Monday, July 30, 2007

Faulty Phone Lines and Distractions

There is something wrong with our phone line and service comes and goes. As a result, I am not able to get online as often and sometimes am forcibly ejected when the phone goes out. In addition to this challenge, we have also started painting our house. I didn't get to do any dyeing today as my dye kitchen got moved away from the house to paint. That said, I do have two new dye batches to share.

Both of the batches used yarn mordanted* with alum sulfate. The first batch is Cochineal and Weld. Somewhat different than the batch mordanted with alum and Cream of Tartar. I really like the bronzed purples I got with this combination. The Cochineal/Weld with the Cream of Tartar is pinker. That seems to be consistent with my results for Cochineal in general.

This batch is Madder and Weld. The colors are exquisite. The orange is a rich beautiful orange with the other two skeins being more red/orange. Again, slightly different than the Madder/Weld batch with the Cream of Tartar.
I am out of Weld extract so the next batch will be Lac and Weld flowers. Stay tuned for more oranges golds, red/oranges, and bronzed purples.
Posting will be a bit sporatic this week but the dyeing will continue! -Renee
*see glossary

Wednesday, July 25, 2007

Lac + Weld

I am about in the middle of the dyeing process for this project. The middle can be challenging as the excitement of the beginning has worn off and the end is still a ways away. This is where I need to really lay on the rewards and incentives. I must admit I am more than ready to see some blues and greens too. Ah well, I will get there, I promise. This is Lac and Weld. They appear more toward the Burgundy color, with a slight brown undertone, than what appears in this picture. Again, the camera has evened out the shades. Even though I do my best to adjust it in Photoshop there is only so much that can be done quickly. Tomorrow will be a day of washing and mordanting the next batch of yarn. I am slowly getting down to the end of all the skeining. The long term rewards of this project will be great, I know. In the meantime, I need to figure out a short term reward. Stay tuned!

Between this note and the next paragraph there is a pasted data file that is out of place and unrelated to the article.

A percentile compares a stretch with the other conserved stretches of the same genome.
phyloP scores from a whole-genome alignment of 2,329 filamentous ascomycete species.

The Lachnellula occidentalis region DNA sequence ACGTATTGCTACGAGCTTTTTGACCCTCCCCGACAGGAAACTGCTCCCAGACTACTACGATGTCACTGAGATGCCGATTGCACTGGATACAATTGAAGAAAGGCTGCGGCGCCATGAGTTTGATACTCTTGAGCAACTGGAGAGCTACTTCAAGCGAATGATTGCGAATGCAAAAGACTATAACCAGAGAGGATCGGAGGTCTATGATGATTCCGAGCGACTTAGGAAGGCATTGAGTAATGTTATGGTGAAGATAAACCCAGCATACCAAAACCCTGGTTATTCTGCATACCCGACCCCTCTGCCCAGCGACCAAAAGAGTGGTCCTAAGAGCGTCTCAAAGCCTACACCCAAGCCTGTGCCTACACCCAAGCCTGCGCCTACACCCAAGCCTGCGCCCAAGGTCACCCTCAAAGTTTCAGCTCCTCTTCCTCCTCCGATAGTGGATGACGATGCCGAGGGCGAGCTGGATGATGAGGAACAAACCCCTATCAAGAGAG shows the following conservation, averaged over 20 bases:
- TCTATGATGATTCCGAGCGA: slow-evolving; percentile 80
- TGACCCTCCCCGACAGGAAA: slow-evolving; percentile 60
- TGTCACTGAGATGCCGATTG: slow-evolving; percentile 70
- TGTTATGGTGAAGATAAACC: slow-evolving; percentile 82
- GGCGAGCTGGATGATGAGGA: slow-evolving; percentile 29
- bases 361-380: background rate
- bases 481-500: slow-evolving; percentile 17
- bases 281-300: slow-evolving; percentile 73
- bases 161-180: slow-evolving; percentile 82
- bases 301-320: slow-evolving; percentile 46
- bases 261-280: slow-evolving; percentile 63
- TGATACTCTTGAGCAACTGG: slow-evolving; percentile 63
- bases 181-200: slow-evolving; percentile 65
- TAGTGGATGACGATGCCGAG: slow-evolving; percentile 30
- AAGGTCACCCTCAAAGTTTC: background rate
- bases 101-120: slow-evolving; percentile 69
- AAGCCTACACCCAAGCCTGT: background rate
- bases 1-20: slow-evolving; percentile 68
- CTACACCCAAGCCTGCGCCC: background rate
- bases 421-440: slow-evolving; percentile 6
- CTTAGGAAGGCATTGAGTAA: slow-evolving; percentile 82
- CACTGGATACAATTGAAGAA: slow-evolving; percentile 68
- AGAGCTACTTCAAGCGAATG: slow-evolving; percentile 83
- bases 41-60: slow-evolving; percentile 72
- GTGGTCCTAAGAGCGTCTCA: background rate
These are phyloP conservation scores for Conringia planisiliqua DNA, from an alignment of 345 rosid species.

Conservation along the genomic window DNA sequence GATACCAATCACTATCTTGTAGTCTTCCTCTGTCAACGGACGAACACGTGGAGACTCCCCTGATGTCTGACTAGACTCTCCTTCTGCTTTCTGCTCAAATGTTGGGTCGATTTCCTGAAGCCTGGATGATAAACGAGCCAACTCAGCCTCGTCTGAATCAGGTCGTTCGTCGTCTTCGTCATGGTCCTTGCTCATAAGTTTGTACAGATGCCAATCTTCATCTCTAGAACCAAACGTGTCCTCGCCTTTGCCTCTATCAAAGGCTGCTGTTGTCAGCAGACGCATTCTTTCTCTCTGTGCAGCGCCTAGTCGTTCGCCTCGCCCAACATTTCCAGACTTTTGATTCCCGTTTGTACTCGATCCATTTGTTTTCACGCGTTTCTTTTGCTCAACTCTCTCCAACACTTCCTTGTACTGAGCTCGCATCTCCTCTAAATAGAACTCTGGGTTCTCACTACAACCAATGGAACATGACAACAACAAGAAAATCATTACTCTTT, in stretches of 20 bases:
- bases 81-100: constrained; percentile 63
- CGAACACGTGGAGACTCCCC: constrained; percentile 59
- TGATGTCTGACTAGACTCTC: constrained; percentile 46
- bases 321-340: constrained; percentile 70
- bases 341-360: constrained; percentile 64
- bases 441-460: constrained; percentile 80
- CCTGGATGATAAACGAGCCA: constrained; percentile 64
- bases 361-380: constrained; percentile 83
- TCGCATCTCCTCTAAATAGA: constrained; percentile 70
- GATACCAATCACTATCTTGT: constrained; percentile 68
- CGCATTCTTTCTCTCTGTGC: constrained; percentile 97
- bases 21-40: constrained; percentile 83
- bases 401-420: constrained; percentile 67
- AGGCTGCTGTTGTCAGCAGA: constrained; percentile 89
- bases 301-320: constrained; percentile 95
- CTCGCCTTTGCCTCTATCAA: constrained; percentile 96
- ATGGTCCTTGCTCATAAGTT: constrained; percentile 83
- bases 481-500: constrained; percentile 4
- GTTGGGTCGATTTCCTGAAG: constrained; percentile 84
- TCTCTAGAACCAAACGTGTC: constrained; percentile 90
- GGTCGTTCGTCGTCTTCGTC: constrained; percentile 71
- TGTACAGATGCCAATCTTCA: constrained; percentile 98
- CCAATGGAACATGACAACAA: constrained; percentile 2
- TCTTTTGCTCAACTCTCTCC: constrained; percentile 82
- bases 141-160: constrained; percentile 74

I will ask you all the following question today; What rewards and incentives do you give yourself to keep yourself moving when in the middle of a long and consuming project? -Renee

Tuesday, July 24, 2007

Madder + Weld

Fiery, No? Madder is a nice warm orange-red to start with. Add a yellow, even a cool yellow/green like Weld and you get glowing red/oranges. There are actually three lovely shades in this picture. Unfortunately the digital camera evens them out. So why try Weld with all the reds like Cochineal, Lac, and Madder when I know I will get orange or red/orange? Just as when you mix cool yellows with cool reds and cool yellows with warm reds to get different shades and tones of color, mixing these different reds gives you different shades. The differences are distinctive and I find that exciting. I could happily spend another couple of years getting all the different shades.